Tuesday, May 17, 2011

WHEN YOU'RE 64 !!!!!!!

 The first time we visited the alligator farm this year was on April 16th. We returned on May 11th, less than one month later. Our primary reason for returning was to photograph newborn chicks but we also wanted to see the progress of some of the egret chicks that we photographed on the 16th. Did all the chicks survive and how much had they grown? When we arrived, I went to a location where I could see the two primary nests that we photographed during the initial visit. We were both really happy to see that all five chicks       (three in one nest, two in another nest) had survived. They had beaten the odds; survived the weather, siblicide and the alligators. 

Mortality of Great Egrets is high in the nest and in the first few months after they fledge.  After the young leave the nest they do not stay near their parents.  They must find good foraging areas and learn to capture prey on their own.  Estimates for Great Egret mortality is 76% in the first year, then 26%.  The longest life span recorded a bird in the wild is 22 years, 10 months.  The average life span for egrets after the beginning of their second year is 3.3 years.  Said another way, an egret that reaches the reproductive age of two years will typically live to breed for three more years.  The average total life span of a Great Egret is about five years (Pratt, 1993).

Given that the world average life span for humans is 67 years, we live 13 times longer then an egret. At one month, they would be  equal to a ten year old human. Life is fast for an egret in many ways:

When I get older losing my hair
Many years from now
Will you still be sending me a valentine, birthday greetings bottle of wine?

We were also amazed at how much they had grown in such a short time. Here are images from one month ago and then the recent ones. The first images are from April 16th:

If I'd been out till quarter to three
Would you lock the door?
Will you still need me 
Will you still feed me 
When I'm sixty four?

Remember these next images are the same three chicks less than a month later:

They are almost as big as the parent was in the first set of images.

Next will be the nest with two chicks. They were less then 24 hours old when we initially photographed them.

You'll be older too
And if you say the word
I could stay with you.

Send me a postcard, drop me a line.
Stating point of view
Indicate precisely what you mean to say
Your's sincerely, wasting away!

I just want to assure you these are the same nests and same chicks, that is indisputable. Less than one month later:

It is hard to tell of these three, which is the parent. The answer is the one standing in the back! I love nature as you readers can tell and this is another example of why. Later this week, we will post images of some newborn chicks (newborn chicks is redundant, I guess) and I think you will find them really cute and interesting.

Give me your answer, fill in a form
Mine forever more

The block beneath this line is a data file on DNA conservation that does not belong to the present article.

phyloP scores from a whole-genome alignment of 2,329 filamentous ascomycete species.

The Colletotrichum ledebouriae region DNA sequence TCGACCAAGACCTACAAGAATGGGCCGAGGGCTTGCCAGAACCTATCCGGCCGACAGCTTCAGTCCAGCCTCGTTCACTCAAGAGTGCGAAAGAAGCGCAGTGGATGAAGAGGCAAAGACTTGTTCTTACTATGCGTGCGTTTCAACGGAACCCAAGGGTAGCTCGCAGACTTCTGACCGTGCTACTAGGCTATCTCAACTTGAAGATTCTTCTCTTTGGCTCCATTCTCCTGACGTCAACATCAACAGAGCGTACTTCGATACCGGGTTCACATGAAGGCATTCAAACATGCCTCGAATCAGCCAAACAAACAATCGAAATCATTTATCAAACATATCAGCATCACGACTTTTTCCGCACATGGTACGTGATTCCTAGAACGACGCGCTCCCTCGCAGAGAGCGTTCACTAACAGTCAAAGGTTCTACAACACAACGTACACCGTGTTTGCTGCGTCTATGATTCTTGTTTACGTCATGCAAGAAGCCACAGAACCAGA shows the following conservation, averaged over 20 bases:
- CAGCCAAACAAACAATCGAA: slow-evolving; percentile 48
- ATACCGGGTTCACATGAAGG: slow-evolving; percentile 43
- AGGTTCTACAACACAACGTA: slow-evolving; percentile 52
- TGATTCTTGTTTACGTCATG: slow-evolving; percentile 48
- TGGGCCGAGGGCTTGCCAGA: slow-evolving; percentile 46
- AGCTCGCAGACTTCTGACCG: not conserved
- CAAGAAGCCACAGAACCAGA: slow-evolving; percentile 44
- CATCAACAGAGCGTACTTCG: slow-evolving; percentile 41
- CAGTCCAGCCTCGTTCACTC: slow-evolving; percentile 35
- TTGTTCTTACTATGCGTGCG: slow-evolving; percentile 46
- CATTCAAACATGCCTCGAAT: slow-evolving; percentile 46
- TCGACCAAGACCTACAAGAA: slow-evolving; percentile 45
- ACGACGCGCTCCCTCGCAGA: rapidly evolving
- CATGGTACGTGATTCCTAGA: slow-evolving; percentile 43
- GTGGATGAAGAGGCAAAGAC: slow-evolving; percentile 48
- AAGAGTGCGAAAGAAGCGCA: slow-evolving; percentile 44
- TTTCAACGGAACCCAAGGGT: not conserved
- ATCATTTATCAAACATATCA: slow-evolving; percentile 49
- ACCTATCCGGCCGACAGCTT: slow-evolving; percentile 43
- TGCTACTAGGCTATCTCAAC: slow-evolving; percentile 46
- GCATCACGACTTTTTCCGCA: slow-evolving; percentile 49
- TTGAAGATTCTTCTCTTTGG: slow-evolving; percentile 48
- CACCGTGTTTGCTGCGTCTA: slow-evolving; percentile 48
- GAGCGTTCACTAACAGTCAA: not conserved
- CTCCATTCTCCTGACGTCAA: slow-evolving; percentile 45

Will you still need me
Will you still feed me
When I'm sixty four? 

Sadly it seems like for these egrets, the answer is no.
What about you? Do you have someone that will need you and feed you when you're 64??

Song writer and composer, Paul Mccartney and John Lennon.


Mari Sterling Wilbur said...

Wow! Very interesting info on the Egrets. It's amazing how fast some wildlife grows to maturity and how short their lifespan is. Your photos capture them so beautifully.

One of my fave Beatles songs, hubby and I used to sing that to each other...and now, since I'll soon be 65, I've passed the 64 mark. Fortunately in a loving relationship :D

Alpana Jaiswal said...

How did you manage that..must have been difficult..and age...no comments...
pictures are awesome.

Ann said...

Amazing how quick they mature. Thanks for sharing the comparison.

Roy Durham said...

thank you Jim for sharing and the great poem. it looks like they are ready for collage. see you at graduation. thank yyou and god bless

Anonymous said...

awe...those hatchings are too adorable...

Abhisek Panda said...

I will not comment on photographs cause you know I love your photography.The song is one of my fav and the info you provide everytime shows your deep interest and knowledge in wildlife study.Love the way you share your photographs and interesting info about them. :D
CG Magic

Rimly said...

Amazing how fast those chicks grew. Loved that song too Jim. As always your posts are so interesting, never a dull moment

Satwinder Singh said...

Beautiful. Simply awesome shots.. :)

cath said...

amazing how fast they have grown...the nest will be empty soon...great captures and the Beatles song lyrics was a perfect touch. :D
@jonesbabie on Twitter

Ravenmyth said...

Again,beautiful photo's and an informative short documentary on Egrets. I too had no idea they lived such a short life. No wonder they have to grow up so fast. Love the way you linked the whole story to the song...and, Nature truly does teach...thank you for this amazing photo opp....

Alfandi said...

the baby chicks are gorgeous..though they look as if they had just came out from the dryer during winter (LOL)...

melissa said...

how could you talk of 64 jim? :P... i have always been looking forward on how the egrets went by... and i'm glad that they're all right... will you photoshoot them til they get 64? :P... it's really amazing how they could get so big so fast...almost like their mom except for their hair :P...

i like their color...so pure... and they seem so soft...